commissioner will use this information in his decision making.                
 Number 2133                                                                   
 MR. AGE supported CSHB 344(RES) and encouraged public support for             
 legislation relating to the continuing operations of the timber               
 Number 2196                                                                   
 REPRESENTATIVE OGAN asked Mr. Anderson to call him in his office              
 regarding his testimony.                                                      
 Number 2220                                                                   
 ERIK HOLLAND testified via teleconference from Fairbanks.  He said            
 he commiserated with Mr. Age regarding the timber industry.  He               
 said in interior Alaska, the public does not want a large scale               
 forestry industry.  He said he was sending a fax indicating this              
 sentiment and added that the response to HB 310 a few years back              
 also indicates this feeling.  He said the public is interested in             
 helping small, local loggers and timber processors.  He cited Gale            
 Teaster (ph.) and Bob Kite (ph.) as examples of these type of                 
 processors.  He said they utilize a small amount of the forest                
 resource and create high value added wood to the local market.                
 Number 2282                                                                   
 MR. HOLLAND said these local timber processors are being outbid for           
 resource by export driven markets.  He said the state has not                 
 accommodated their need for smaller amounts of wood in a timely               
 manner.  The processors have said that they need easier access to             
 smaller amounts.  He said the way in which CSHB 344(RES) is                   
 drafted, he believed it would simply increase the amount of logs              
 going over seas.  He said he is interested in conservation and not            
 for industrial forestry.  He said Southeastern Alaskan solutions              
 might not work in interior Alaska.  He said in the interior, there            
 is a unique opportunity to build a sustainable high value added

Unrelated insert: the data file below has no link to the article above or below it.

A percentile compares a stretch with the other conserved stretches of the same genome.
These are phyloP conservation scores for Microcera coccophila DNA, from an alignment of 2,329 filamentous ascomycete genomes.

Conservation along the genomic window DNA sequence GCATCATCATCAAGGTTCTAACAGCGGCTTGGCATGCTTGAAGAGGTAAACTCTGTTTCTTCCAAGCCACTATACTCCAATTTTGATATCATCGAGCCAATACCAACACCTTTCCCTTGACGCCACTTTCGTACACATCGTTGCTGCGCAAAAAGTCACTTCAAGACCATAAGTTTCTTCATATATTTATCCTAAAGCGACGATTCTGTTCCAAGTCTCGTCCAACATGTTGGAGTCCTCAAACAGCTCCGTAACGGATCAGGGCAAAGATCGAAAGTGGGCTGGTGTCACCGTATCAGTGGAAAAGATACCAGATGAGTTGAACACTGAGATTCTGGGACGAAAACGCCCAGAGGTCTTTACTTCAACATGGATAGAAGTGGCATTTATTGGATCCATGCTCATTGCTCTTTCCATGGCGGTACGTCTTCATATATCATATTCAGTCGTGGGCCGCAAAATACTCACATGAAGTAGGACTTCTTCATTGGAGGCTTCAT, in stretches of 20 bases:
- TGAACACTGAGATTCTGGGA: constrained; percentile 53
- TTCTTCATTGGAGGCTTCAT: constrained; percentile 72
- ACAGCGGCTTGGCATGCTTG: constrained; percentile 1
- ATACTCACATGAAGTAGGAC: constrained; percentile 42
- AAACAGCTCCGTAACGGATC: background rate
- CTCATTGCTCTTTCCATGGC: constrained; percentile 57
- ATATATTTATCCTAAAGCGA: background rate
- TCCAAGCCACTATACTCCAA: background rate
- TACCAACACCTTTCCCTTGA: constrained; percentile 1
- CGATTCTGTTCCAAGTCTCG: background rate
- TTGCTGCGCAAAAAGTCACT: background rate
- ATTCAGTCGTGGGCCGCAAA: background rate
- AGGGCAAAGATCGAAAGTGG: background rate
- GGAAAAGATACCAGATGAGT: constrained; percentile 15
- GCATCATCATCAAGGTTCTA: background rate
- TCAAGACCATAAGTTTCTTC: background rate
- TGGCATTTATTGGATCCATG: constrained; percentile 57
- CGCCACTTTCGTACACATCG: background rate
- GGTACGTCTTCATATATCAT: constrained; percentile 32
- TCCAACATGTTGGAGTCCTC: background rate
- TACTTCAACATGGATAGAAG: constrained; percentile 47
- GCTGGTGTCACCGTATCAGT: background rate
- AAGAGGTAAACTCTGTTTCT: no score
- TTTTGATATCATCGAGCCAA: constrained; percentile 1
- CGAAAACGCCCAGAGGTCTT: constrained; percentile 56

industry where small areas of woodland would suffice.                         
 Number 2363                                                                   
 STUART PECHEK testified via teleconference from Fairbanks.  He said           
 when HB 344 was submitted last spring, it appeared that there was             
 a bill that truly accessed the economic needs and the desire for a            
 local value added industry.  He said it balanced the concern of               
 many residents to a desirable level of logging in the Tanana Valley           
 State Forest.  He said he agreed with CSHB 344(RES) in general and            
 appreciate the work involved, but that key loopholes have been                
 added and that it overlaps HB 212.  He said the use and abuse of              
 loopholes make many voters, like himself, leery of their inclusion            
 in CSHB 344(RES).  He said one of those loopholes is located in               
 Section 2.A of the original language of five million board feet               
 instead of ten million seems adequate, especially with the long               
 term ten year contracts.  He questioned the minimal number of                 
 contracts, in this case, two per region is mandated by the state              
 government.  He said he is interested in helping the local and                
 state economies, not to subsidizing the markets when the demand               
 might not be there.  He said this is especially true when the                 
 government is preaching fiscal responsibility.  He referred to                
 Section 2C, the second part, which he felt should be eliminated or            
 defined to mean where pulp or chip describes the other value added            
 products is described under the small scale local operations.  He             
 said his experience dictates that pulp operations require large               
 volumes of wood.                                                              
 TAPE 96-25, SIDE B